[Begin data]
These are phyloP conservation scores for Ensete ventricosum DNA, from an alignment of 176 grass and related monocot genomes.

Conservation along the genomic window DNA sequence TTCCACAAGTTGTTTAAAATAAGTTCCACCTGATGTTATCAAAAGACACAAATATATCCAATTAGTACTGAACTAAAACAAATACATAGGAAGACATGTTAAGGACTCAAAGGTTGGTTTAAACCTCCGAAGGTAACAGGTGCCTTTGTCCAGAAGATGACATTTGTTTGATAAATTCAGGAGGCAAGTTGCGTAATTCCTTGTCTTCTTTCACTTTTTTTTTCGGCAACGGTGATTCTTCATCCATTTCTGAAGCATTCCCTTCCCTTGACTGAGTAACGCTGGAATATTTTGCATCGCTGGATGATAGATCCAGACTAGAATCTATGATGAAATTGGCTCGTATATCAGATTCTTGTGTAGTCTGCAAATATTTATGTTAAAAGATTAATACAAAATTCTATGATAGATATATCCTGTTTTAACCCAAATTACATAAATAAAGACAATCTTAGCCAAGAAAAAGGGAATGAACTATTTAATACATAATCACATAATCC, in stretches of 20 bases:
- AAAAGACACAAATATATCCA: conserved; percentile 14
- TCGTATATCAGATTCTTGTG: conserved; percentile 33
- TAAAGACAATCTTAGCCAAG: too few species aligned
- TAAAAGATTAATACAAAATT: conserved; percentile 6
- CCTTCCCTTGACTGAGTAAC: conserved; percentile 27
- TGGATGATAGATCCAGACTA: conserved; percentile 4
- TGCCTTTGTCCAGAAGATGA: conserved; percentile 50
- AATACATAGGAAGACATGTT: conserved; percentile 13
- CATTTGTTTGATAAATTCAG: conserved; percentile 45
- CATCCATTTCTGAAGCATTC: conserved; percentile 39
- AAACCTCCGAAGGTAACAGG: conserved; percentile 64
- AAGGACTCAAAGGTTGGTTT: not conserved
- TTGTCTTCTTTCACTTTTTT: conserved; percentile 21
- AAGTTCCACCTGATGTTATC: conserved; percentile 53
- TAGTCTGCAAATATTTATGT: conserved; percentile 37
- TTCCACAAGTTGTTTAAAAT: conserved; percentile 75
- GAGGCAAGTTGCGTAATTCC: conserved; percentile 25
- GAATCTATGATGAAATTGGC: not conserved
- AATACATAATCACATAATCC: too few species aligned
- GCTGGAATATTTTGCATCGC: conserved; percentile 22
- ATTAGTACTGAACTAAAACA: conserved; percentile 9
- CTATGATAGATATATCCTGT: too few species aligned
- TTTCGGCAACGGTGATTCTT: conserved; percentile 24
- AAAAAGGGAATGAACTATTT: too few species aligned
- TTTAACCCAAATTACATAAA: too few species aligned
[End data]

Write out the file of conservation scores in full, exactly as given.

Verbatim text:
These are phyloP conservation scores for Ensete ventricosum DNA, from an alignment of 176 grass and related monocot genomes.

Conservation along the genomic window DNA sequence TTCCACAAGTTGTTTAAAATAAGTTCCACCTGATGTTATCAAAAGACACAAATATATCCAATTAGTACTGAACTAAAACAAATACATAGGAAGACATGTTAAGGACTCAAAGGTTGGTTTAAACCTCCGAAGGTAACAGGTGCCTTTGTCCAGAAGATGACATTTGTTTGATAAATTCAGGAGGCAAGTTGCGTAATTCCTTGTCTTCTTTCACTTTTTTTTTCGGCAACGGTGATTCTTCATCCATTTCTGAAGCATTCCCTTCCCTTGACTGAGTAACGCTGGAATATTTTGCATCGCTGGATGATAGATCCAGACTAGAATCTATGATGAAATTGGCTCGTATATCAGATTCTTGTGTAGTCTGCAAATATTTATGTTAAAAGATTAATACAAAATTCTATGATAGATATATCCTGTTTTAACCCAAATTACATAAATAAAGACAATCTTAGCCAAGAAAAAGGGAATGAACTATTTAATACATAATCACATAATCC, in stretches of 20 bases:
- AAAAGACACAAATATATCCA: conserved; percentile 14
- TCGTATATCAGATTCTTGTG: conserved; percentile 33
- TAAAGACAATCTTAGCCAAG: too few species aligned
- TAAAAGATTAATACAAAATT: conserved; percentile 6
- CCTTCCCTTGACTGAGTAAC: conserved; percentile 27
- TGGATGATAGATCCAGACTA: conserved; percentile 4
- TGCCTTTGTCCAGAAGATGA: conserved; percentile 50
- AATACATAGGAAGACATGTT: conserved; percentile 13
- CATTTGTTTGATAAATTCAG: conserved; percentile 45
- CATCCATTTCTGAAGCATTC: conserved; percentile 39
- AAACCTCCGAAGGTAACAGG: conserved; percentile 64
- AAGGACTCAAAGGTTGGTTT: not conserved
- TTGTCTTCTTTCACTTTTTT: conserved; percentile 21
- AAGTTCCACCTGATGTTATC: conserved; percentile 53
- TAGTCTGCAAATATTTATGT: conserved; percentile 37
- TTCCACAAGTTGTTTAAAAT: conserved; percentile 75
- GAGGCAAGTTGCGTAATTCC: conserved; percentile 25
- GAATCTATGATGAAATTGGC: not conserved
- AATACATAATCACATAATCC: too few species aligned
- GCTGGAATATTTTGCATCGC: conserved; percentile 22
- ATTAGTACTGAACTAAAACA: conserved; percentile 9
- CTATGATAGATATATCCTGT: too few species aligned
- TTTCGGCAACGGTGATTCTT: conserved; percentile 24
- AAAAAGGGAATGAACTATTT: too few species aligned
- TTTAACCCAAATTACATAAA: too few species aligned